Certain Amendments have been made to the Act against Wage and Social Dumping (Lohn- und Sozialdumpingbekämpfungsgesetz – LSDB-G) by virtue of the act to adapt contractual employment law (Arbeitsvertragsrechtsanpassungsgesetz-Avrag) The fines which were imposed on the employers for underpayment or wage dumping were higher than the fine that was imposed where they did not keep documents relating to employment contracts, thereby resulting in non-compliant employers not keeping proof of the documents. This has been amended now and both the fines have been equated. (Section 7i (4)). The period of limitation provided by statute under which workers are to make claims of underpayment has been extended from one year to three years, starting at the time of payment for each respective salary; the statutory period of limitation for administrative authorities to impose fines is five years (section 7i (7)). Employers who have previously underpaid their employees will go unpunished if they pay them the full amount due before any investigation begins (Section 7i (5)). No fines are imposed if the underpayment is minor and not due to the gross negligence of the employer provided that the full amount due has been paid by them to the workers. (Section 7i (6)). Secondly, In addition to fines, Authorities can prohibit companies from providing their services for a given time. Such prohibition can last a maximum of five years and can be increasingly imposed in cases where a company has been repeatedly fined for underpayment or failing to keep documents. (Section 7i (2), (2a) and (4)).  The issuance of such a prohibition by the authorities can be avoided if a company can show that the necessary steps have been undertaken to avoid the commission of further offences after paying the earlier fines. ((section 7i (2)). Thirdly, the authorities can also require financial securities from the company during the course of investigation, if they have reasonable suspicion that offences have been committed and have reason to believe that the employer will hamper investigations (section 7l). Where temporary agencies are involved, the authorities might require the user of those agencies to pay the outstanding wages due to the agency to them instead as a financial security. (Section 7m (3)). Lastly, the law requires the employer to provide information for each posted worker through electronic means to the authorities. The information must include details of the employer’s type of business, the agreed working hours of the posted employee, and the location of the workplace. In the event such information is not provided, fines are imposed for each employee, not per employer (section 7b (3) and (4)).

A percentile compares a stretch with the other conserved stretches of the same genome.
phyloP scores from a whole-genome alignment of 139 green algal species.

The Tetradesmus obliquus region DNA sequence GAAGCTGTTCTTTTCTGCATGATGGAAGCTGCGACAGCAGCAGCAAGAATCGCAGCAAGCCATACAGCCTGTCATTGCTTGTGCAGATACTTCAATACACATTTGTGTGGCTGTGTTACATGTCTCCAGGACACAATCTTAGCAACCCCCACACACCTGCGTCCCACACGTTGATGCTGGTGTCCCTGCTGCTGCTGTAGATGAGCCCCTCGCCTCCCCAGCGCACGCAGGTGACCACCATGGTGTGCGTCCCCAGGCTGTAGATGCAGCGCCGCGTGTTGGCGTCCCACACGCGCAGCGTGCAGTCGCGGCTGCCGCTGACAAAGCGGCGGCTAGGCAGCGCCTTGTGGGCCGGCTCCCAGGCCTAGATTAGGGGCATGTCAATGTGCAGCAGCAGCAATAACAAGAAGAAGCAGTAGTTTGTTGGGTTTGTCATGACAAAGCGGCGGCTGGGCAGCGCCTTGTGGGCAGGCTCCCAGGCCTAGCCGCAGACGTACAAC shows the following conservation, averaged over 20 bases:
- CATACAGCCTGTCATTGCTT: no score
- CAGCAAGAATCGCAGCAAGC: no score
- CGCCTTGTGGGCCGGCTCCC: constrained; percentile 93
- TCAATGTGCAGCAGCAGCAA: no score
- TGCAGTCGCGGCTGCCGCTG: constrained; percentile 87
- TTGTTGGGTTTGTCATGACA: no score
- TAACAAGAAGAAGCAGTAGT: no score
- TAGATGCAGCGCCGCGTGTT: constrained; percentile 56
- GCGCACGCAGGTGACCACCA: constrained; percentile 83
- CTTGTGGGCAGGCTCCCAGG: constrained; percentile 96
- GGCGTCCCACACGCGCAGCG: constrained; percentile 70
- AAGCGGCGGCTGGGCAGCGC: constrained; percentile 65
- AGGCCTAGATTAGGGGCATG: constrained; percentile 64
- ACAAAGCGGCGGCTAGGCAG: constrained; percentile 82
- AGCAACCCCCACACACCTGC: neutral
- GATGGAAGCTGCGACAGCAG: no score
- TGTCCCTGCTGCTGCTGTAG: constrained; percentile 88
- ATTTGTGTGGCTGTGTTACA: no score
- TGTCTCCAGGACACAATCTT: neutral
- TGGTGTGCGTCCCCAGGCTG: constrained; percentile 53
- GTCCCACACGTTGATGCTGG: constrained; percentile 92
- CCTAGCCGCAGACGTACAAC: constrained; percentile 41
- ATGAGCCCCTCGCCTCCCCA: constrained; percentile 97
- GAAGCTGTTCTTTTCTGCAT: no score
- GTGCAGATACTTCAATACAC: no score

In some cases, the Epidemics Act 1950 allows for compensation to the companies for remuneration paid if workers or companies are prevented from performing their economic activity due to official administrative measures on the basis of the Epidemics Act.